Descemet's scroll in syphilitic interstitial keratitis: a case report with anterior segment evaluation and a literature review.

Kasetsuwan N, Reinprayoon U, Chantaren P - Int Med Case Rep J (2015)

Slit-lamp photograph of the left eye.Note: (A) Slit-lamp photograph of the left eye (B) showing a fine Descemet’s scroll and (C) stromal ghost vessels.
© Copyright Policy
Related In: Results  -  Collection

License
Show All Figures
getmorefigures.php?uid=PMC4592032&req=5

f2-imcrj-8-219: Slit-lamp photograph of the left eye.Note: (A) Slit-lamp photograph of the left eye (B) showing a fine Descemet’s scroll and (C) stromal ghost vessels.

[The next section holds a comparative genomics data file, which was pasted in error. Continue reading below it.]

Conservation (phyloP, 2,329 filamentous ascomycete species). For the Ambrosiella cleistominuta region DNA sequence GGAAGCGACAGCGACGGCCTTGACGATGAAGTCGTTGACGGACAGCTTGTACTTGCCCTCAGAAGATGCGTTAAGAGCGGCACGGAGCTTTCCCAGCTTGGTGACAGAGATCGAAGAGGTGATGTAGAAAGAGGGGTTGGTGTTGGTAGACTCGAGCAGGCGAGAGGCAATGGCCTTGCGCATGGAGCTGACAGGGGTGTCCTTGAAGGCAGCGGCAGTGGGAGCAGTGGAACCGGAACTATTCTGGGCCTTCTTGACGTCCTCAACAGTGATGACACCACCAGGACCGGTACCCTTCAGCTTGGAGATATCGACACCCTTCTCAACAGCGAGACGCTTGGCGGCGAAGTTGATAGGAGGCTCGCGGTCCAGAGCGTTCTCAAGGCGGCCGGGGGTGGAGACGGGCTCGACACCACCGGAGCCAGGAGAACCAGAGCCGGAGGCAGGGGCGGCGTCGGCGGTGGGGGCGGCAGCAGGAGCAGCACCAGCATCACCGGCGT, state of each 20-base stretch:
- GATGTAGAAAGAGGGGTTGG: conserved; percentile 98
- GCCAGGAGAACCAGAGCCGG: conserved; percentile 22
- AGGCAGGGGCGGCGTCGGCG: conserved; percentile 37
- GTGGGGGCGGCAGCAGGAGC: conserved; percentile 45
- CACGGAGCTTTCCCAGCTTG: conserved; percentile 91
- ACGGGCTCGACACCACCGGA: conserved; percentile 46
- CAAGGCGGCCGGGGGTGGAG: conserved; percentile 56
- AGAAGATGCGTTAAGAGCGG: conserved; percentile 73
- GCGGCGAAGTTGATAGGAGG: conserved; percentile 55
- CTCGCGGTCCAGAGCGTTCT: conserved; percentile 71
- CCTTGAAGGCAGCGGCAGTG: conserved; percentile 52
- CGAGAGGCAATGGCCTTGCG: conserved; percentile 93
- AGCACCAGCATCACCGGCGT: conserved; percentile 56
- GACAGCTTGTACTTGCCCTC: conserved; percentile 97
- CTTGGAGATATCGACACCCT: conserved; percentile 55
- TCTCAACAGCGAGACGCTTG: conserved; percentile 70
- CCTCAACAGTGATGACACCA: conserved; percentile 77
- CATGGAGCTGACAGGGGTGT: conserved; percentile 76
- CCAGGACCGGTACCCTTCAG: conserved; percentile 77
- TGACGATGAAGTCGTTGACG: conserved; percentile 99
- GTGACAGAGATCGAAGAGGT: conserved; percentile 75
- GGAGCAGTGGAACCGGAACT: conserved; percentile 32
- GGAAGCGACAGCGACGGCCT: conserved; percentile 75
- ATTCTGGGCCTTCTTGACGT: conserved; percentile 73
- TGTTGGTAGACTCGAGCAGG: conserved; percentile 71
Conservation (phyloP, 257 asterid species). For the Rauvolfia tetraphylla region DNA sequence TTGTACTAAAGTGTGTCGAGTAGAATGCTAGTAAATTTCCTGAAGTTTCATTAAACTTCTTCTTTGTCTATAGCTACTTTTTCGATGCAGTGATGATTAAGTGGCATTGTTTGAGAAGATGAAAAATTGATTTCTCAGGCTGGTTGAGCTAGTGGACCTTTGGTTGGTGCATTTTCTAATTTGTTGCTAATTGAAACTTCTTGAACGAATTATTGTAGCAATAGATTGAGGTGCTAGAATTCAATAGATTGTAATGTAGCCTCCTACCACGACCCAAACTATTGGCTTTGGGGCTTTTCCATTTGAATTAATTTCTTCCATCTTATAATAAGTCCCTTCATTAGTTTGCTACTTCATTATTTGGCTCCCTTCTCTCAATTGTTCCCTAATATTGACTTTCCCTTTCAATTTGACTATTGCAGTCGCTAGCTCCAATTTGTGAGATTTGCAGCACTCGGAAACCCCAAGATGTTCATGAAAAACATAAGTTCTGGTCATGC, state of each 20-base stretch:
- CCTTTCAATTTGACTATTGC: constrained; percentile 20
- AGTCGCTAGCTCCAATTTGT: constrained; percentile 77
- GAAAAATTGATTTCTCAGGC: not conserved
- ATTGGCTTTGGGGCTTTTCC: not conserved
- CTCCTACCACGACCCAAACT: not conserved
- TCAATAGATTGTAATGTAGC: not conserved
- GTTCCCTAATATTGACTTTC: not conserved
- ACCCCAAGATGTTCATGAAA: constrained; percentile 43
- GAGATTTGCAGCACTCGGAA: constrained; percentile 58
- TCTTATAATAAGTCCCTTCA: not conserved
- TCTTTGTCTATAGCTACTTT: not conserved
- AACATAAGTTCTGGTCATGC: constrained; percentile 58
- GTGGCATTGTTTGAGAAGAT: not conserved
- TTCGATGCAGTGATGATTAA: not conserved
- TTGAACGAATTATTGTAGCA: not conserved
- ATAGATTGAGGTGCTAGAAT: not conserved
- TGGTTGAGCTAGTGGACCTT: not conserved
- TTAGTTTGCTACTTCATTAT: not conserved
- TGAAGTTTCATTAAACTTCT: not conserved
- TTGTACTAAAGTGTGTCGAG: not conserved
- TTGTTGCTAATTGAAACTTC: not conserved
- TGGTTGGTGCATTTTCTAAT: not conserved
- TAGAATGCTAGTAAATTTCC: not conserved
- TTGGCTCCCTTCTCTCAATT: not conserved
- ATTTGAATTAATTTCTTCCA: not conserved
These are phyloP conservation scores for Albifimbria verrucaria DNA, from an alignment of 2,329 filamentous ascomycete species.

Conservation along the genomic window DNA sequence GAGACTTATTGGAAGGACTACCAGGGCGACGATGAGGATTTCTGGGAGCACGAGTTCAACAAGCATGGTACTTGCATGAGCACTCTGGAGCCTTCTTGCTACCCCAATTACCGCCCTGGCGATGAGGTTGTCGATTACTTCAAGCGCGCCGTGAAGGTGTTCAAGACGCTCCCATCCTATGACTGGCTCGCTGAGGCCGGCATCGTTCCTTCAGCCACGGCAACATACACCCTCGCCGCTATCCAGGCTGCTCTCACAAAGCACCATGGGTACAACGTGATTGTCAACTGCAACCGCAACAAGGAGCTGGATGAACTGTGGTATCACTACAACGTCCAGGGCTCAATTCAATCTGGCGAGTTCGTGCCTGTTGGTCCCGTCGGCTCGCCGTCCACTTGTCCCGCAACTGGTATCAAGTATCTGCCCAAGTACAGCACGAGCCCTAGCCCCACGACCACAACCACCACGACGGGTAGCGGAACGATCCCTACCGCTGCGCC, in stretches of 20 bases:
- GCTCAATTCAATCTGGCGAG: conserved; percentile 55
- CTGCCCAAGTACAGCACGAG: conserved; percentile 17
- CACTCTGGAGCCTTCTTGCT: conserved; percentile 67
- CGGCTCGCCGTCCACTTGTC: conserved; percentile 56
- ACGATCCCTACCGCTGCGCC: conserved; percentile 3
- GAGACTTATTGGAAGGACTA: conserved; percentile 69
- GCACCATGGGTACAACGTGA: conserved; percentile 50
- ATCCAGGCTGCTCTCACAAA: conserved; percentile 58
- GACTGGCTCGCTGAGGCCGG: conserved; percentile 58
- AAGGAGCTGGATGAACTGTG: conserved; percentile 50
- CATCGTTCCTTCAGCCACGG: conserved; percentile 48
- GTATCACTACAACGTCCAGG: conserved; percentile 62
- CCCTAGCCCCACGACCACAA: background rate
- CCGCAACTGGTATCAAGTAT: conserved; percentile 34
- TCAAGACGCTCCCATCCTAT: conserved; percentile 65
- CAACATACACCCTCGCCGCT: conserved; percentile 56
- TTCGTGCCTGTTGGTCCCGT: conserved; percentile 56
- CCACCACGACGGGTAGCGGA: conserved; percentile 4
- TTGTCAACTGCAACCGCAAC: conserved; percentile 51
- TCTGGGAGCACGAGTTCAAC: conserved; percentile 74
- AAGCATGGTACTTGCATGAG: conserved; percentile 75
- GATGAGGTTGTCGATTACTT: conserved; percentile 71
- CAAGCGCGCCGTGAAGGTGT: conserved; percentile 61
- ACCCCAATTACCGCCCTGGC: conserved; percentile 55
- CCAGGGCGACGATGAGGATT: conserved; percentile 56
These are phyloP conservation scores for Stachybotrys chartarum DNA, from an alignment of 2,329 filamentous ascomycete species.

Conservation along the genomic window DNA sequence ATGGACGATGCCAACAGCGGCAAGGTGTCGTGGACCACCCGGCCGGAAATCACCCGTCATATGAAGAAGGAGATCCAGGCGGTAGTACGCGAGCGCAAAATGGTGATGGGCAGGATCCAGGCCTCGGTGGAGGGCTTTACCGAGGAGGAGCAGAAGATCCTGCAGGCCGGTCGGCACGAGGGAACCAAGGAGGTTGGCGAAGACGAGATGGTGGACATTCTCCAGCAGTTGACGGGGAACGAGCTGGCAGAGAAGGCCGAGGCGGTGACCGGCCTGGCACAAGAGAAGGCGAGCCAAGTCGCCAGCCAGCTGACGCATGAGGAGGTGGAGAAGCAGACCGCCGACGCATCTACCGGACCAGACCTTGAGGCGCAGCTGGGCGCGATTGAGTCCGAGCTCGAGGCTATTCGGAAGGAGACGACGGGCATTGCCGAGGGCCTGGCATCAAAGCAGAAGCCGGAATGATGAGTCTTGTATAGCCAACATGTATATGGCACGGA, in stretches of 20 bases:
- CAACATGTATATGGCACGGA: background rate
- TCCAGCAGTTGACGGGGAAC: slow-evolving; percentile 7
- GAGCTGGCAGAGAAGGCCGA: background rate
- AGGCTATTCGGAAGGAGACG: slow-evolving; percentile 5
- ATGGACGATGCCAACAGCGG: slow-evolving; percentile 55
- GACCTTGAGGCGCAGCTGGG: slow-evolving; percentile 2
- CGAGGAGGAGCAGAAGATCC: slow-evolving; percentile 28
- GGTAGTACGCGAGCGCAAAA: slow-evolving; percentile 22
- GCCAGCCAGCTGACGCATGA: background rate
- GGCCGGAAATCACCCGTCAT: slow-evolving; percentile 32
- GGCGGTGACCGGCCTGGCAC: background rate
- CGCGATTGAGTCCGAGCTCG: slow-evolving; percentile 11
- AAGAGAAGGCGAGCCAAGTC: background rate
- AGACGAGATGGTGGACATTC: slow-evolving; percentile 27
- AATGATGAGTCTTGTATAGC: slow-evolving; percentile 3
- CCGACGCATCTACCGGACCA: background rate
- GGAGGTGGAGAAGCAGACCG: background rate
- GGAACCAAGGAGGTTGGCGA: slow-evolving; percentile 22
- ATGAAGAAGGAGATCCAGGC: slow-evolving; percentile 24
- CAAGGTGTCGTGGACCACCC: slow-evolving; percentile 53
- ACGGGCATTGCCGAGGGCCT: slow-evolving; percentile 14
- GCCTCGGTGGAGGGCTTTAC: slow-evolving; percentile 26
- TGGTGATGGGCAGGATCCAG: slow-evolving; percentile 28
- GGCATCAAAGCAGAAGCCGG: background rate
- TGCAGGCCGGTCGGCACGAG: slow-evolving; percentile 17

Mentions: A 64-year-old woman presented to King Chulalongkorn Memorial Hospital, Bangkok, Thailand, in 2007 with irritation in the right eye from band keratopathy. The patient gave informed consent to this case presentation. At the time of this study, the Institutional Review Board did not require approvals for this type of article. She reported a remote history of bilateral red eyes with decreased vision at the age of 15 years in 1964 that improved after the injection of kanamycin. The Treponema pallidum haemagglutination assay test was positive, while the venereal disease research laboratory and human immunodeficiency virus antibody tests were negative. Her neurologic examination performed by an internist was unremarkable. Her best spectacle-corrected VA upon her first visit was 20/50 in the right eye and 20/30 in the left eye. The intraocular pressure values were 10 mmHg and 9 mmHg in the right and left eyes, respectively. There was no substantial stromal opacity or corneal edema. The Descemet’s scrolls appeared as multiple translucent rods with a central gray core, and they were arranged in a web and extended into the anterior chamber (Figure 1). Few guttae were observed. The involvement in the left eye was milder, with fine retrocorneal scrolls but dense stromal ghost vessels (Figure 2). A pupillary membrane was also present in the right eye and Koeppe nodules were evident in the left eye (Figure 3). At the 6-year follow-up examination, the corneal lesion remained stable, but the patient’s vision had deteriorated slightly due to cataract formation, with best spectacle-corrected VA values of 20/70 in the right eye and 20/50 in left eye, respectively. The anterior segment evaluation was performed at the last visit.